State Question 820 sponsors asked the Oklahoma Supreme Court to expedite the ballot title verification process and include the measure on the November 2022 ballot, saying that “The new process took about 48 days from the time we turned in our signatures until the time they were verified. In the past, that was usually about two weeks or a little longer. It’s been a new process for them, which has caused a lot of missteps along the way. They have dropped the ball, which is why we have asked the Supreme Court to intervene.” The state argued for the measure to be placed on the ballot for a later election — either a special election if one is called or the 2024 ballot.

In a press release published on September 16, the State Question 820 campaign said proponents “remain optimistic that the Oklahoma Supreme Court will act swiftly to dismiss the seemingly politically motivated challenges, and let the people vote.”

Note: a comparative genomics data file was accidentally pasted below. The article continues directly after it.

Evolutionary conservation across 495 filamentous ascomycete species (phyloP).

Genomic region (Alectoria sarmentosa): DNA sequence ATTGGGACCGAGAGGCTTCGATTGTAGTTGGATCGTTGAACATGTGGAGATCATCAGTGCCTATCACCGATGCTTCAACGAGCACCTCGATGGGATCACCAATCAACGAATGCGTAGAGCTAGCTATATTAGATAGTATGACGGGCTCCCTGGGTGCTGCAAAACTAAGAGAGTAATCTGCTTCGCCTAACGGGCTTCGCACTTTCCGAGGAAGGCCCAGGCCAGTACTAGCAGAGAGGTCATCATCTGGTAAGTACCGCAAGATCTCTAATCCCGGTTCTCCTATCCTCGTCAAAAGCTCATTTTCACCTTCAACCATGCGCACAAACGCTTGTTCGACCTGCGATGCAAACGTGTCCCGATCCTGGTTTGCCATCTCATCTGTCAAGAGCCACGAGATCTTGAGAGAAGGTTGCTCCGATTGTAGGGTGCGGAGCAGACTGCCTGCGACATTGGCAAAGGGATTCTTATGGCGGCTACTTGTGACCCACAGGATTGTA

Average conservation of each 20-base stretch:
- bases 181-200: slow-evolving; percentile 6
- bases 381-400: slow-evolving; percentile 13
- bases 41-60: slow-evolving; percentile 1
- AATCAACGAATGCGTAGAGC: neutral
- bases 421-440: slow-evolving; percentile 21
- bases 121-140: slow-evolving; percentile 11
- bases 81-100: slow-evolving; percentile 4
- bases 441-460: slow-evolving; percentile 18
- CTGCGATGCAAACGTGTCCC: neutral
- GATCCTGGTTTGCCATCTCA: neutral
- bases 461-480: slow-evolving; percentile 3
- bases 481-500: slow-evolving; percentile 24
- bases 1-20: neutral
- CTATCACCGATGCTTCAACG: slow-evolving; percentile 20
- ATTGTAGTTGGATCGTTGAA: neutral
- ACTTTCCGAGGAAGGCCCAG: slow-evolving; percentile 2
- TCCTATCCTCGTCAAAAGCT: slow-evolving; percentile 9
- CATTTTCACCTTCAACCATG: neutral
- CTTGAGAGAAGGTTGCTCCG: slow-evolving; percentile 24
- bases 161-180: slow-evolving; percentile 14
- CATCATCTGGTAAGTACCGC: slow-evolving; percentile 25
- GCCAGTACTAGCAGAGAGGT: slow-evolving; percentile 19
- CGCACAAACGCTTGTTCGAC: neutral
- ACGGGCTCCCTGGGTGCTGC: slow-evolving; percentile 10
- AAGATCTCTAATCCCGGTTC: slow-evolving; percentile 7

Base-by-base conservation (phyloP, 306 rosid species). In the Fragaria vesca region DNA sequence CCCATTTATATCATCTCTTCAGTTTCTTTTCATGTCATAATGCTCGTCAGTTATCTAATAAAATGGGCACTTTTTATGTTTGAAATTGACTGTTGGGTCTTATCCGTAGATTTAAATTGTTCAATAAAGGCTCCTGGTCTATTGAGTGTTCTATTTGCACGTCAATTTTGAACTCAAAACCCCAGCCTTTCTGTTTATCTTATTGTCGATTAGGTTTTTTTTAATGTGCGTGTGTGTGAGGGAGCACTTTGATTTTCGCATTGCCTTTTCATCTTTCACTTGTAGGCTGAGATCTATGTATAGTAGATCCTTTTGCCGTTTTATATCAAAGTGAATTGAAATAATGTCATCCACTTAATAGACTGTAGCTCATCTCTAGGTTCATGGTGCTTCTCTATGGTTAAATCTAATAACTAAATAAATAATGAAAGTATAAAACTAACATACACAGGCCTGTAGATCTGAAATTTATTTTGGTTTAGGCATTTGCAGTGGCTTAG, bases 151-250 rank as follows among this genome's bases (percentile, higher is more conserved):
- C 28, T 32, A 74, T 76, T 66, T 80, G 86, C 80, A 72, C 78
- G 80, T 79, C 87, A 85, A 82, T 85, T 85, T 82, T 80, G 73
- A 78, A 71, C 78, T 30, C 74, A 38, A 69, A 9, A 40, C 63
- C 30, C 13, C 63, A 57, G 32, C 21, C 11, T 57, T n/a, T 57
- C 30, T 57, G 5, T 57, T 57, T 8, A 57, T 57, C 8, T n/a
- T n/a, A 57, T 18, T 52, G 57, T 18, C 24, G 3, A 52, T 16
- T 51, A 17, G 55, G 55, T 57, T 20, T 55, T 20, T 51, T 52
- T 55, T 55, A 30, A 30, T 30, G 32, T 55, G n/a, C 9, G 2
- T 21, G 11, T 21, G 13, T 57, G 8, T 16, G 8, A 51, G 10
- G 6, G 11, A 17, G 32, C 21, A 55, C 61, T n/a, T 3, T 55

Marijuana legalization measures are certified to appear on the 2022 ballot in Arkansas, Maryland, Missouri, North Dakota, and South Dakota. Votes on the Arkansas initiative may not be counted pending a state Supreme Court ruling.



Ohio Supreme Court overturns state’s congressional district boundaries; map to still be used for 2022 elections

The Ohio Supreme Court ruled 4-3 on July 19, 2022, that the congressional district boundaries that the Ohio Redistricting Commission adopted on March 2 were unconstitutional. Since the state’s 2022 primary elections were held on May 3 using the overturned districts, this year’s congressional elections will take place using the existing boundaries.

The state supreme court directed the Ohio General Assembly to pass a compliant plan within 30 days. If the general assembly fails to do so, the court ordered the redistricting commission to then adopt a plan within 30 days. The state would use that map for its 2024 congressional elections.